Roleplaying games

Dungeon Crawl Classics RPG

After looking at several retroclones (and actual editions of (A)D&D), I thought I had finished my search and could decide on a rule-set to stay with and really learn. I had heard some murmurings of Goodman Games’ new system with the debut of its beta rules: weird dice! 0-level character funnel! gonzo! That last word, actually, is exactly how to describe DCC, even after taking the time to read it.

At the time I had dismissed DCC, both due to the notion of Zocchi die (didn’t D&D use enough as it was?) as well as already having a plate full of so many other rule systems to read and consider. I owned a few items published by Goodman Games, including GM Gems, PC Pearls and The Dungeon Alphabet.  Especially the latter, its writing, artwork and layout are phenomenal.  Like many other publishers their layout and look was improving, and their writing has always been great.  Did they need to be making their own ruleset though?  What could they offer that all the other ones didn’t?

Flipping through DCCRPG, the most obvious thing that stands out is the artwork.  It’s seriously amazing.  As good as the images in The Dungeon Alphabet are, DCCRPG puts even that to shame.  The roster of artists who’ve contributed, from old-school Dee to golden age Easley to my current retroclone hero Mullens, this book serves up wonders for your eyeballs.  Even the classic images from D&D’s peak can’t compare.  There’s no doubt Goodman Games wanted this book to impress people from its first impression, and that it does.

The overall layout and readability are also excellent.  Most pages are in 2-column format, which to me is superior (I HATE 3-column!).  There’s a lot of charts and artwork to break up the text, but they never get in the way.  There is a bit of excess white-space throughout the book, but again with such excellent artwork and writing it’s barely noticed.  Each chapter begins as white text on a black background; a welcome change that helps mark the beginning of a section.  The font for chapter titles and section headers is also unique and a nice change from the over-wrought “ye olde font” used in Labyrinth Lord.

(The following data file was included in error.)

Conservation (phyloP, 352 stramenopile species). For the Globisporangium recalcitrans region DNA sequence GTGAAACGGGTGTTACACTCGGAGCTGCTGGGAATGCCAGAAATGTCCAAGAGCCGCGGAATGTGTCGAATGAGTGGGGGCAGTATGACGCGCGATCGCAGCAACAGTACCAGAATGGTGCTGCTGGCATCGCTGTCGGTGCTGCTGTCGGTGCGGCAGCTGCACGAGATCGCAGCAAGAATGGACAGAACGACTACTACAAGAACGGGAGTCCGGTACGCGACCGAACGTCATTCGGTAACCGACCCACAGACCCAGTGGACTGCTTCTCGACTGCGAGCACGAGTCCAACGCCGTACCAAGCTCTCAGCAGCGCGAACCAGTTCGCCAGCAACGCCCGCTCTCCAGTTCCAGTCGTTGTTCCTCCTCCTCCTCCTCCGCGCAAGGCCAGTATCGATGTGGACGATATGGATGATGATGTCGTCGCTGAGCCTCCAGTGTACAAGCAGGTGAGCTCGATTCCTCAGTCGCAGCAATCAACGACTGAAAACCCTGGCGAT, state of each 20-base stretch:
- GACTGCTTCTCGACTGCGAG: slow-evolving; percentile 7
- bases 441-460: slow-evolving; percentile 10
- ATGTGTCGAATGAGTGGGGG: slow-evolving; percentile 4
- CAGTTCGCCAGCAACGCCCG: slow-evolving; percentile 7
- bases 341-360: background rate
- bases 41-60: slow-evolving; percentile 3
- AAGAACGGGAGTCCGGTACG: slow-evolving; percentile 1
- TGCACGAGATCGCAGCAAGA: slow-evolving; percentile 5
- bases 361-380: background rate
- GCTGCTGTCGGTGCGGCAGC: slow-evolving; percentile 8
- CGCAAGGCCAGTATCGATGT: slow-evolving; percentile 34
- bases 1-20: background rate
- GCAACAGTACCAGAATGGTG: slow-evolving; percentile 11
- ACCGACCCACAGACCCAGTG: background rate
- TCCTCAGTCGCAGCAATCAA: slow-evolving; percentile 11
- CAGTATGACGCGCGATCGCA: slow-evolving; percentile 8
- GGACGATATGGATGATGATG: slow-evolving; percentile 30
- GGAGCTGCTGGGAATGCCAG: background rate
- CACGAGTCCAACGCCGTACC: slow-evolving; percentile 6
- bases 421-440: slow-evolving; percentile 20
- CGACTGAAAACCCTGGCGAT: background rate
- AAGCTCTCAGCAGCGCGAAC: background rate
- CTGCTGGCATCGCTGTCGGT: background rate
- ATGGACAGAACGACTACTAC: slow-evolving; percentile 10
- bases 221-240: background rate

This book is huge; almost 500 pages!  A big chunk of it is for spell descriptions; not because there’s so many spells, but because each spell has to have a “fail table”.  It’s an interesting twist for magic (along with corruption), but I can see it getting long in the tooth in an extended session and/or campaign.

There’s a decent selection of monsters, but not as many as I’d like (but that applies to pretty much all games up until AD&D with its dedicated monster manuals.  Like most pre-3E games the monster stat blocks aren’t too complicated, but in DCC RPG’s case the way it’s presented is.  Instead of a nice block, it’s crammed onto 2-3 lines.  I just can’t process all that info with so many semicolons; it looks like compressed C or Javascript code, not some nice elegant Python.  In a book already nearing 500 pages, I can’t believe that saving space was the reason for this.  Does Joseph Goodman just hate stat blocks?

There’s alot to DCC that I like: race-as-class, ascending armor class, D20 for initiative, etc. But there’s alot that I wouldn’t personally use for more than one session (0-lvl character funnel, spell failures/corruptions, etc.). DCC is a big book of wonderful and inspiration, but standing on its own I don’t think it’s my kind of game.